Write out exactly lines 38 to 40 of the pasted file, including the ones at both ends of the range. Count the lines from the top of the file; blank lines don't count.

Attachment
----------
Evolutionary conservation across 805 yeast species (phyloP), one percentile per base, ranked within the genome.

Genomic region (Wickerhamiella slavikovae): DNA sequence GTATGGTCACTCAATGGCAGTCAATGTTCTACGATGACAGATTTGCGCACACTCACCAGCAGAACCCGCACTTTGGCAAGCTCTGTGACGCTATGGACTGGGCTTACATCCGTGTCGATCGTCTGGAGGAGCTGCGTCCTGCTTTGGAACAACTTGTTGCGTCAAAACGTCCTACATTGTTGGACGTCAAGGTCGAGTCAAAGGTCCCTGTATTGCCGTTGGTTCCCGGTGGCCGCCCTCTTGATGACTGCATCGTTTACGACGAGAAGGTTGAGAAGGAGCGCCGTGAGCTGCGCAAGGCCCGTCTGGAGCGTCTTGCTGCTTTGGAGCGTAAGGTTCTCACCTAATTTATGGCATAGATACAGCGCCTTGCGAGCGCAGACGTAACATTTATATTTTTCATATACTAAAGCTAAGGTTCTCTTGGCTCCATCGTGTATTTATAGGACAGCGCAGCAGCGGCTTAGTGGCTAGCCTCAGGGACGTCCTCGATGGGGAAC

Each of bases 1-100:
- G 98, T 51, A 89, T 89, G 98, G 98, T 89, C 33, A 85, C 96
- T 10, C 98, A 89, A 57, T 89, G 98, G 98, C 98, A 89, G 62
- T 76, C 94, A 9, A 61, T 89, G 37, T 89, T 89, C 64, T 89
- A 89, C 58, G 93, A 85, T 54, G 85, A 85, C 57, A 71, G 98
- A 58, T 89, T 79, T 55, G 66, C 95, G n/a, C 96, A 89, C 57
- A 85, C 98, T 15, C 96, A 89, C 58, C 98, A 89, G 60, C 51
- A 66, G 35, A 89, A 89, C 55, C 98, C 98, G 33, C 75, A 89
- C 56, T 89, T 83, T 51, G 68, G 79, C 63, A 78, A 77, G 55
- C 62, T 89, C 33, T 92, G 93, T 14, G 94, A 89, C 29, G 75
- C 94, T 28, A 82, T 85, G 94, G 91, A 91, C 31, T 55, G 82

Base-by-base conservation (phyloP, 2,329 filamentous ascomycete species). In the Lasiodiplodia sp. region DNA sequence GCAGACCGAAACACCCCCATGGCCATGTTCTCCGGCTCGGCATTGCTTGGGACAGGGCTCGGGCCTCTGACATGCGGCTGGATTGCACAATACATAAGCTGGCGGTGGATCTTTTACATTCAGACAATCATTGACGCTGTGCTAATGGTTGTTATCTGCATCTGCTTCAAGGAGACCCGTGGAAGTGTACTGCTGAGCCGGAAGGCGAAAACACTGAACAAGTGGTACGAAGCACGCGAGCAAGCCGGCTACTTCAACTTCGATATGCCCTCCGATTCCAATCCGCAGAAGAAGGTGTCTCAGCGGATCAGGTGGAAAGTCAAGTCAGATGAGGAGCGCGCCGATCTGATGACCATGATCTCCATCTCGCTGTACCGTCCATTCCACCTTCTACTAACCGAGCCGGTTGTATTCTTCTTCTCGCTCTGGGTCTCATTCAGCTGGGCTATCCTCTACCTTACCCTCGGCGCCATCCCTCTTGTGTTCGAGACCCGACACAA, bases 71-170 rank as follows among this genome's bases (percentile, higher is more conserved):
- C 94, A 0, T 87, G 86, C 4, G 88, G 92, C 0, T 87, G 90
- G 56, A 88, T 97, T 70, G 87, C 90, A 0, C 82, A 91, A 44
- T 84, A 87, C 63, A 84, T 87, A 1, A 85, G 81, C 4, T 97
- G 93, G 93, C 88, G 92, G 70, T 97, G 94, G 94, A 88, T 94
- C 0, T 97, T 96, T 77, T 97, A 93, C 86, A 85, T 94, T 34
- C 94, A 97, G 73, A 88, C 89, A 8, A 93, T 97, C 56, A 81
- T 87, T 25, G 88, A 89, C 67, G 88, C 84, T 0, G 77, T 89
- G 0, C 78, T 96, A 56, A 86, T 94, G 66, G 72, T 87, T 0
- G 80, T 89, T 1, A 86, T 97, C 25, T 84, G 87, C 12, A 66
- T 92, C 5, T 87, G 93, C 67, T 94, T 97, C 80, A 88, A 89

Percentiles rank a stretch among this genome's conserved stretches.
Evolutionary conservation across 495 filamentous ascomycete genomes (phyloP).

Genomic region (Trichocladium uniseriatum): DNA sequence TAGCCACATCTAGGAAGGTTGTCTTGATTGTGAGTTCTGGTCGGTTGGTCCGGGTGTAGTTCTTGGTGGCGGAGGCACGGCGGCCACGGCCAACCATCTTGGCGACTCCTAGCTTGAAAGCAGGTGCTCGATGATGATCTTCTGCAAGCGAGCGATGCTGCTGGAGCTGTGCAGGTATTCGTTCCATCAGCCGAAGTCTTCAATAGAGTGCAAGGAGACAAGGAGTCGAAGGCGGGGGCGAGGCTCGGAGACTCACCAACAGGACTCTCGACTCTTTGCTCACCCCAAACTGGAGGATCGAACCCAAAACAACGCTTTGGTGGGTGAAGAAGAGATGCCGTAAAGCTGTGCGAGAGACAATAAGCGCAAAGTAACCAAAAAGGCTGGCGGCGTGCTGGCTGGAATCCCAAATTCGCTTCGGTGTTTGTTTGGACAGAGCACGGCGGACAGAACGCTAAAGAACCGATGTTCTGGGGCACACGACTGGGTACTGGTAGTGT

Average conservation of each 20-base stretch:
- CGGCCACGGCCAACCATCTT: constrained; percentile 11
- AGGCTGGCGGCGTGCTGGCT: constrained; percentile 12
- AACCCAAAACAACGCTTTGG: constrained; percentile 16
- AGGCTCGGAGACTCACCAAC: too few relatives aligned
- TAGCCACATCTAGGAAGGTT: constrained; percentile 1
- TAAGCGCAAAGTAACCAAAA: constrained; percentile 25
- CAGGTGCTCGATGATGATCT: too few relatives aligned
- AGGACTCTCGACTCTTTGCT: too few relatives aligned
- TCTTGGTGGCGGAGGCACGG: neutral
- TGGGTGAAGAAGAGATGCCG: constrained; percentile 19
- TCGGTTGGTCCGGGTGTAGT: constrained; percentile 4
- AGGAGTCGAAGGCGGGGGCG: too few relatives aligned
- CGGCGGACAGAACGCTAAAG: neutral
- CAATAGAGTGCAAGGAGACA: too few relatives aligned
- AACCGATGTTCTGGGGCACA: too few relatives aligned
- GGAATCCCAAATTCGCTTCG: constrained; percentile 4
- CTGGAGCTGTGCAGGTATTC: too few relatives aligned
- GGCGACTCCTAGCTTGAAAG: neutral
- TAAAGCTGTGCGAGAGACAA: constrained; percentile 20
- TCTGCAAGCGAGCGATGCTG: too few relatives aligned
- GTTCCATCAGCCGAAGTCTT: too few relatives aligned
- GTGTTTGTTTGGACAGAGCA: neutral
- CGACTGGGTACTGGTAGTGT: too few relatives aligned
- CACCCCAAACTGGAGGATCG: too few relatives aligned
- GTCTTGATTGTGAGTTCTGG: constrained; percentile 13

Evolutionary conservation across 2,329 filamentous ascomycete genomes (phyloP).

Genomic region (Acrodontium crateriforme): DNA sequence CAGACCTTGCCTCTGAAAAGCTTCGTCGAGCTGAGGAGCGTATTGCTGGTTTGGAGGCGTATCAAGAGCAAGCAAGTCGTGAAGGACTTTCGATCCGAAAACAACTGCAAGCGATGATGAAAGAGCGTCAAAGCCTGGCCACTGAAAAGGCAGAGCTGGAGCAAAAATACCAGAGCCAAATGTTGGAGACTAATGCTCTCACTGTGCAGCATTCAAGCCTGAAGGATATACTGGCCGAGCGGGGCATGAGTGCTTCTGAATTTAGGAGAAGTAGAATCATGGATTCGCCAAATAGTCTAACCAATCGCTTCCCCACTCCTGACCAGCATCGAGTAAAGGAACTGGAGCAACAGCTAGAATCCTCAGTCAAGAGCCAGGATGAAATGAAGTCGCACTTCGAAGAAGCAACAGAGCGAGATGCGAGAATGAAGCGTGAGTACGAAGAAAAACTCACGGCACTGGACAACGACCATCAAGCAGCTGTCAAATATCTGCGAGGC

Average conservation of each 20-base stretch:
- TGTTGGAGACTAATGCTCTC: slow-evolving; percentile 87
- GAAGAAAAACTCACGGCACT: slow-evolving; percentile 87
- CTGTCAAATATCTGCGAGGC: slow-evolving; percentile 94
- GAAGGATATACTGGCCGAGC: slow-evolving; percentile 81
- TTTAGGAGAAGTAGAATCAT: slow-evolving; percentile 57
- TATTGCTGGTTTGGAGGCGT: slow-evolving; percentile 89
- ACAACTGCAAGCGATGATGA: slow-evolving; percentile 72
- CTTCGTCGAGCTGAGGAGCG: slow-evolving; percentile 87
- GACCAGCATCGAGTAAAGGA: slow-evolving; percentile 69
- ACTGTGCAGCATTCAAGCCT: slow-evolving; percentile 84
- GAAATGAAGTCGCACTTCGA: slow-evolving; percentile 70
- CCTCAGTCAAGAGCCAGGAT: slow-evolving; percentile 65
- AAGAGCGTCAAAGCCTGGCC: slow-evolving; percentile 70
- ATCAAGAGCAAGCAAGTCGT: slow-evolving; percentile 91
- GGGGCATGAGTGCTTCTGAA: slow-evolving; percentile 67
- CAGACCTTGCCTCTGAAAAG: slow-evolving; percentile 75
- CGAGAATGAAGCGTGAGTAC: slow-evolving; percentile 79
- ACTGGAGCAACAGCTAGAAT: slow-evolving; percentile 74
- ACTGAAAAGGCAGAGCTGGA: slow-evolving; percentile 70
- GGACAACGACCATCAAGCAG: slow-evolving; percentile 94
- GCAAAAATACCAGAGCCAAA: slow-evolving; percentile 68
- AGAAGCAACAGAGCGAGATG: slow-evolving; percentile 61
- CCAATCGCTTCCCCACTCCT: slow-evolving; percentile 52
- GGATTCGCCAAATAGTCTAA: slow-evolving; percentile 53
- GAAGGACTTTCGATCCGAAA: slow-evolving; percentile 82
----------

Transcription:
- TGGGTGAAGAAGAGATGCCG: constrained; percentile 19
- TCGGTTGGTCCGGGTGTAGT: constrained; percentile 4
- AGGAGTCGAAGGCGGGGGCG: too few relatives aligned